David Dixon, staff writer
Editor’s Note: Entertainment writer David Dixon shares his first-person account on his recent trip to Israel.
For months I was looking forward to a summer trip sponsored by Taglit-Birthright Israel. This is a ten-day program that allows young Jewish men and women from 18-26 to enjoy a free, educational and cultural trip to the Holy Land. My happy-go-lucky mood changed on July 1, the night before leaving, when I found out that tensions between Israel and the Palestinian movement, Hamas, were rising.
Instead of cancelling my plans to visit the Middle East, I decided to continue on with Birthright. The organization had a great reputation for keeping groups safe, so I did not anticipate any major harm in going. I am relieved to say that except for a couple of bug bites, I came back to San Diego unscathed. That does not necessarily mean that the overall journey was a relaxing one. As a matter of fact, Operation Protective Edge was declared by Israel on July 8, a few days into our journey.
The members of my group, which included several San Diego State students, were on an international excursion that felt timely. This started to become apparent shortly after we left Tel Aviv, which is considered to be the Manhattan of Israel.
We heard on the news that Hamas launched a missile intended to kill civilians, but it was destroyed thanks to Israel’s Iron Dome missile defense system. I could not help but be disturbed knowing that such a grim incident occurred in an urban environment that typically does not see much fighting.
There were other events afterward that were just as unsettling. During an evening spent in a Bedouin Tent, planes flew overhead to take part in battles in the Gaza Strip. Only a day later, our original tour guide had to leave, because he was called back into military service. We were all in a funk, out of concern for his safety and because he was such a friendly, knowledgeable and informative person.
While there were a lot of memorable moments early on, nothing came close to our experiences in Jerusalem. During the first day in the city, the group members got to explore Ben Yehuda Street, which is home to many shops, restaurants and bars. Our new tour guide gave us instructions as to what to do if we heard an air raid siren. It is a good thing he did, because chaos occurred only a couple of hours later.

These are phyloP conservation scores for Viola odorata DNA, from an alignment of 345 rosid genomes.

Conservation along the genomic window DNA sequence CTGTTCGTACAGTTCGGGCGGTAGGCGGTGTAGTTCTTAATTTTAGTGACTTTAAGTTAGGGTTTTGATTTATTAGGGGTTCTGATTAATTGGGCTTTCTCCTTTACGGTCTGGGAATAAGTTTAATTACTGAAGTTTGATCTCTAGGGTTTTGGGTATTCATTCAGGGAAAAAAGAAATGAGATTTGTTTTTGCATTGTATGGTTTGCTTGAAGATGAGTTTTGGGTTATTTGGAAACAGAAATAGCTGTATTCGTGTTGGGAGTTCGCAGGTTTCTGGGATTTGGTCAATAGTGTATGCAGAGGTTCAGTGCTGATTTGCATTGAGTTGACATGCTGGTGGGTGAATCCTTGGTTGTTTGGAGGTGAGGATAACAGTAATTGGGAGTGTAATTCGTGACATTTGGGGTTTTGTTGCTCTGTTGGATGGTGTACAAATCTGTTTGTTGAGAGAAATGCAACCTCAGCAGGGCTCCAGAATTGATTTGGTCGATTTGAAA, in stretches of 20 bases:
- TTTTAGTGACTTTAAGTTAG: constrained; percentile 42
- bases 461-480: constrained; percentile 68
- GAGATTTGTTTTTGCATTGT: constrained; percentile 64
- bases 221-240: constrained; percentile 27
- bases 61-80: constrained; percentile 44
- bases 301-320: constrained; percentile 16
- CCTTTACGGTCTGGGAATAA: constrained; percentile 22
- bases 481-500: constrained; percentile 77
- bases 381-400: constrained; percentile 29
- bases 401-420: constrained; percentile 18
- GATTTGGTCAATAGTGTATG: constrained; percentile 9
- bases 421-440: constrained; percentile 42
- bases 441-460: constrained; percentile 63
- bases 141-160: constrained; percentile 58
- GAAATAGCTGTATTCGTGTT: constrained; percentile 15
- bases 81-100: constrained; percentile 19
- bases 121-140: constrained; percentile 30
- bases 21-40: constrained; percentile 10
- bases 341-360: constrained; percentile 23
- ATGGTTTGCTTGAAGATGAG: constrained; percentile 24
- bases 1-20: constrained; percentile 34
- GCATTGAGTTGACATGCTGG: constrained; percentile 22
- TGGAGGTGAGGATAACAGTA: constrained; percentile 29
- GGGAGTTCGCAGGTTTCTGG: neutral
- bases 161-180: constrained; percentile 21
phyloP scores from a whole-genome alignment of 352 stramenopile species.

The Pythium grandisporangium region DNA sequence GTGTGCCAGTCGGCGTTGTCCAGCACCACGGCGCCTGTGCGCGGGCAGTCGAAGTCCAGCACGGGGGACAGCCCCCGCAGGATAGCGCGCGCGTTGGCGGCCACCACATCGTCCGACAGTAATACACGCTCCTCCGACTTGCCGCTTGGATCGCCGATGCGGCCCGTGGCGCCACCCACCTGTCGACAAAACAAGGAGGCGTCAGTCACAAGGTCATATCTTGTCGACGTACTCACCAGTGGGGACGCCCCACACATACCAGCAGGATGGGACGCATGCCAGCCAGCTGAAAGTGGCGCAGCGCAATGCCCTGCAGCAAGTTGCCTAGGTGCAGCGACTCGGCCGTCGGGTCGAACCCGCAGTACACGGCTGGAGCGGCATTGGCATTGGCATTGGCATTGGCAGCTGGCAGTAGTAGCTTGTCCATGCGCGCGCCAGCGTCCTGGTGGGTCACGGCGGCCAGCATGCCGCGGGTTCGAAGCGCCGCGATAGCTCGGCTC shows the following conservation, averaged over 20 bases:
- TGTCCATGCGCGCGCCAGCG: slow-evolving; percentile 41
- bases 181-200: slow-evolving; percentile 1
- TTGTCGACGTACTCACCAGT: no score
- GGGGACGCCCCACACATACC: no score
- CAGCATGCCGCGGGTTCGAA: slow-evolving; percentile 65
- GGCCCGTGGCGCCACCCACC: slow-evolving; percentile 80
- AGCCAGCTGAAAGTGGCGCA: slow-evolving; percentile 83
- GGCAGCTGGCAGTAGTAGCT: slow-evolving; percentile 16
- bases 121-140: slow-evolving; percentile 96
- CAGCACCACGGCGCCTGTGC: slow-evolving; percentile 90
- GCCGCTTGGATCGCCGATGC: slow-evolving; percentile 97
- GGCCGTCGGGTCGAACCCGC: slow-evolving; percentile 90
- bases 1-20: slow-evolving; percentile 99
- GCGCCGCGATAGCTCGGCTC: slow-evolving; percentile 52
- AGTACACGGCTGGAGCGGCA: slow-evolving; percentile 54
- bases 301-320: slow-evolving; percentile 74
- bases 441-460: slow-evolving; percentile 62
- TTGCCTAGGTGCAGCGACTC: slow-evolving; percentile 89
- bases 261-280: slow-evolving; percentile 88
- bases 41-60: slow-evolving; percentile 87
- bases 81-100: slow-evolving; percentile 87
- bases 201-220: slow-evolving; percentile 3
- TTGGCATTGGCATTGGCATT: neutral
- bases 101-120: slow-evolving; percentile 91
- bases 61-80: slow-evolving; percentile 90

When walking in Ben Yehuda Street, three friends and I heard a loud siren giving shoppers 60 seconds to find shelter. After the four of us went quickly into the back of a store, we could hear the Iron Dome destroying the missile. During the aftermath, shoppers seemed calm and collected, in spite of the current situation.
Two days later at the Jerusalem Gold Hotel, my roommate and I were watching the news when we heard a faint sound in the distance. Upon hearing people run in the hallway, we realized that this was another siren signaling a missile attack. Immediately, we went downstairs into a bomb shelter, and the Iron Dome once again successfully destroyed the deadly missile.
While I was terrified with the first missile, the second attack made me simultaneously angry and grateful. It’s so hard to comprehend that innocent people are being randomly killed on both sides of the Gaza Strip. Also, I realized just how fortunate we are to live in a country where ongoing systematic violence against people of a different religions and cultures is not the norm.
There were plenty of fun and inspiring activities to go along with the freakier moments of Israel. We saw the Sea of Galilee, rode camels, climbed Mount Masada and explored the different parts of Jerusalem, including the Western Wall.
Overall, I personally will never forget my stay in Israel. Not only did I learn more about other cultures, but getting to see the country during such a relevant time made this part of my summer all the more noteworthy.
Of course I realize there are parallels between the conflict that I witnessed, and the conflict that exists on campus. As a person who believes in war only as a last resort, I wish that there was a diplomatic way to solve the tensions in the Middle East, as well as at SDSU, so that we can all thrive, flourish and respect and appreciate our differences.
Being an eternal optimist, I would like to quote the words of Abraham Lincoln, “With malice toward none, with charity for all… to do all which may achieve and cherish a just and lasting peace among ourselves and with all nations.”